Martial Arts vs Fighting sports

It’s a common misconception among people that all ring fighting sports are martial arts. No they’re not.

Even if your “ring fighting sport” is so cool that a practitioner can take on an opponent 100 times his own size, it’s still not a martial arts if it fits the definition of martial arts (or is simply ring fighting only).

It’s just like a BJJ guy thinks taekwondo is useless because they fight with kicks only and won’t be able to do anything in grappling or on ground. Yes exactly, coz both are “sports”, with their own techniques and rules.

So what exactly is martial art? lets find out!

What is meant by Martial Arts?

Most people (mostly other than the ones doing “ring fighting sports”) define martial arts as the art of war. Now this is a really heavy term!

Literal meaning of martial arts is art of war.

A martial artist is someone who can really carry out something more serious and has skills that are useful for warfare.

So you know how to bring down a person and make him “tap”, wow! Do you know how to break his joint? Oh your teacher didn’t tell you how to? He can’t, coz just like you, he learnt “controlled ring fighting sport” only.

In true martial arts, hand to hand combat was only just a “part of skills” the practitioner learned.

Take Ninjutsu for example. They focused on achieving the skills of an assassin and guerilla warfare. Same was with true warfares of China, knowing Kung fu (no not the wushu – sports, and others).

martialarts-vs-fighting-sports

So learning weapons and killing is martial arts?

No, not only that too. You need to know a lot more, including:

  • Survival, yes right, if your “master” didn’t teach you how to survive on your own, you’re just learning a sport
  • Control, leadership and discipline – you don’t have to fight in ring only, but to lead your team
  • Communication skills
  • Weapons (your teacher owns a gun even? let alone teaching how to use it) [oh, you thought those fancy nunchucku are weapons of martial arts only? lol!]
  • Camouflage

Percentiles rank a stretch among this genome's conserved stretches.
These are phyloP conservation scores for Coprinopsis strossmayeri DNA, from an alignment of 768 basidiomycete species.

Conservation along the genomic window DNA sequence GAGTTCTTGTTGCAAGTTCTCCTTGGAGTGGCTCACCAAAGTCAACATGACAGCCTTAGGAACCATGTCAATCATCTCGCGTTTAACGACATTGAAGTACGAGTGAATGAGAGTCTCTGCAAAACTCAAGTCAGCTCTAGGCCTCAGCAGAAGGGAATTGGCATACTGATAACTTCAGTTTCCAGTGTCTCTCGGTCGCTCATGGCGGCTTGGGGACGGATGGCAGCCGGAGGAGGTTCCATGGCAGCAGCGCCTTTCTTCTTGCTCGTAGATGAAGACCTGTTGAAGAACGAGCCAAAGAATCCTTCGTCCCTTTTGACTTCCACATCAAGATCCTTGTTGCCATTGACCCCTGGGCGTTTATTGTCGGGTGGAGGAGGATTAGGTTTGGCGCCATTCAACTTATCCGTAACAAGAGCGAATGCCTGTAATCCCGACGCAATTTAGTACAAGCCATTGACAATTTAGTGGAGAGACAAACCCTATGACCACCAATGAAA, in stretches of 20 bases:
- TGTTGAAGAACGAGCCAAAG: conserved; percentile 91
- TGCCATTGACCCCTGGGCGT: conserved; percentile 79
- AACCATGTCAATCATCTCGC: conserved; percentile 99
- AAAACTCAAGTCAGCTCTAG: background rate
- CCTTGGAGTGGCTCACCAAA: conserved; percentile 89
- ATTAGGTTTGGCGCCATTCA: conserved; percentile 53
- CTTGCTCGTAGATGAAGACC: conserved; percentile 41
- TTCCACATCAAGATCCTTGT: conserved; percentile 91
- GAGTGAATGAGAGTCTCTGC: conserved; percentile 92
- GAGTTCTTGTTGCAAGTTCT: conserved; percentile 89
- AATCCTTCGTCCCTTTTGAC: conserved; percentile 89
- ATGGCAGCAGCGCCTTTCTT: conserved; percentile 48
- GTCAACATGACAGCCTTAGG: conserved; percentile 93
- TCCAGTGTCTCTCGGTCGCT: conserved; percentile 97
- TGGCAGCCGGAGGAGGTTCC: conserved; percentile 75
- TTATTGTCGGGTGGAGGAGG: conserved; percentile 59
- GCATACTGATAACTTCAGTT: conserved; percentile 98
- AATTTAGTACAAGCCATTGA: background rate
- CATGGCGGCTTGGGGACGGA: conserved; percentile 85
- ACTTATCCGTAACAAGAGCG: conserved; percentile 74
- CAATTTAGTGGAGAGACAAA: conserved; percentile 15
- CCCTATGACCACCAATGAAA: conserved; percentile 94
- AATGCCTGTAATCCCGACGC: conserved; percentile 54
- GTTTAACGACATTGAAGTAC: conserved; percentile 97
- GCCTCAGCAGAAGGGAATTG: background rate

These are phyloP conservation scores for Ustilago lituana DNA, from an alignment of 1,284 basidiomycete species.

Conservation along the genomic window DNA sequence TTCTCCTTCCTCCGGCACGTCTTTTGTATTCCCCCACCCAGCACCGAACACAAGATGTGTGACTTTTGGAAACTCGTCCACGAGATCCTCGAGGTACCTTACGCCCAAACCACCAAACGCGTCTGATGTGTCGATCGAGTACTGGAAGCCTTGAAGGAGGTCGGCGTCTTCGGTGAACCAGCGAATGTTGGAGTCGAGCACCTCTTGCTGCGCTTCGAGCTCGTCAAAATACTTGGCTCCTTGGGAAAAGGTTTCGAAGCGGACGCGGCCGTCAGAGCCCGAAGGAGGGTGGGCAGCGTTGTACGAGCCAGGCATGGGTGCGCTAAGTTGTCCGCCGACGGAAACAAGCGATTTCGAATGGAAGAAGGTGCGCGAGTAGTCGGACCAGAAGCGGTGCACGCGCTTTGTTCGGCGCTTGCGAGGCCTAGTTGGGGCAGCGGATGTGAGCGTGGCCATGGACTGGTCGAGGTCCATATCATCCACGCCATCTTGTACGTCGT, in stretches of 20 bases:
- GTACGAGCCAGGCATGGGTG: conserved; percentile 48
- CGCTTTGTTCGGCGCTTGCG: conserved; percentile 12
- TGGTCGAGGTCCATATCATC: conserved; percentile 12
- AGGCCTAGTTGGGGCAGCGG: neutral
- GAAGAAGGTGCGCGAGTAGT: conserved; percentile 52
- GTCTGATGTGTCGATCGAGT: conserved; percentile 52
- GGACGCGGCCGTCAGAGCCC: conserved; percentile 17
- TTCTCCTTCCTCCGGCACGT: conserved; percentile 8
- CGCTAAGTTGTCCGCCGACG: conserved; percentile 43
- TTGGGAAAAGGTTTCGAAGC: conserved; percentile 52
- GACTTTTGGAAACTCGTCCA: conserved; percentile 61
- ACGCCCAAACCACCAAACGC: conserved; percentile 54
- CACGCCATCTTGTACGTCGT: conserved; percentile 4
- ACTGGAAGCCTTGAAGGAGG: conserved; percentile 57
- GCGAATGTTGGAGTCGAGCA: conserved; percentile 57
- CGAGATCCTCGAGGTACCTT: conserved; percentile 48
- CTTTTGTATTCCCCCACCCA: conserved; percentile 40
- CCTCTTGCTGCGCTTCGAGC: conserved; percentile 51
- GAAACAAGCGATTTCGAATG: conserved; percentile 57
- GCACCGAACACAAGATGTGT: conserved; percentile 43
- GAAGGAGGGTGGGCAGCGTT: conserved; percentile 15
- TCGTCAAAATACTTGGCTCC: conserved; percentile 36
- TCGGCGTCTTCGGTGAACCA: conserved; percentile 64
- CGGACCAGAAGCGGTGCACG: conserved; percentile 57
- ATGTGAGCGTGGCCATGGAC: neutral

• Unarmed combat
  • etc.

There’s much much more to go!

Isn’t taekwondo, BJJ, MMA martial arts?

Well I can call hiking a martial arts too, who’s gonna ask me? Right!

So a person who spent all his life learning taekwondo, bjj, judo or any other sport wants to feel good and special. So what they do is, instead of really learning a useful skill for martial arts, they start calling their style as martial arts.

What is MMA?

Well it’s a long topic on its own, but just wanted to add a brief description about it here.

Mixed martial arts is not a “style”. It’s name of “competition type”.

E.g. if someone said that they’re having taekwondo championship in your city, or judo competition, etc.

Similarly, there are mixed martial arts competitions, in which all these “so called martial arts” compete instead of competition separately with their own rules.

So now if someone says: I teach MMA (or I learn MMA), ask them to first learn what MMA is. Coz it’s like saying: I’m learning “Concert”. Exactly, you can learn to sing, and then go sing in a concert. Learning a “concert” is a funny statement, so learning MMA is funny statement too!

Which arts are real martial arts then?

There isn’t a school that will teach you martial arts as such. If you’re too much into martial arts, go join military of your local country or so, that will be the most real martial arts you can learn.

If not, then at least learn something that started or evolved as a martial arts and makes you something like a warrior. Which is not any ring sport at all.

Hopefully you’ll have a better idea about difference between ring fight sports like judo, taekwondo, karate, kabaddi, boxing, etc. and a true martial arts.

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3 Responses

  1. ninja says:

    If your Bujinkan or any other teacher taught you all the aspects of ninjutsu, including survival, weapons, assassination, warfare, fighting an army, then you choose the right teacher.

    If not, then I’m sorry you wasted your time over fancy promises 🙂

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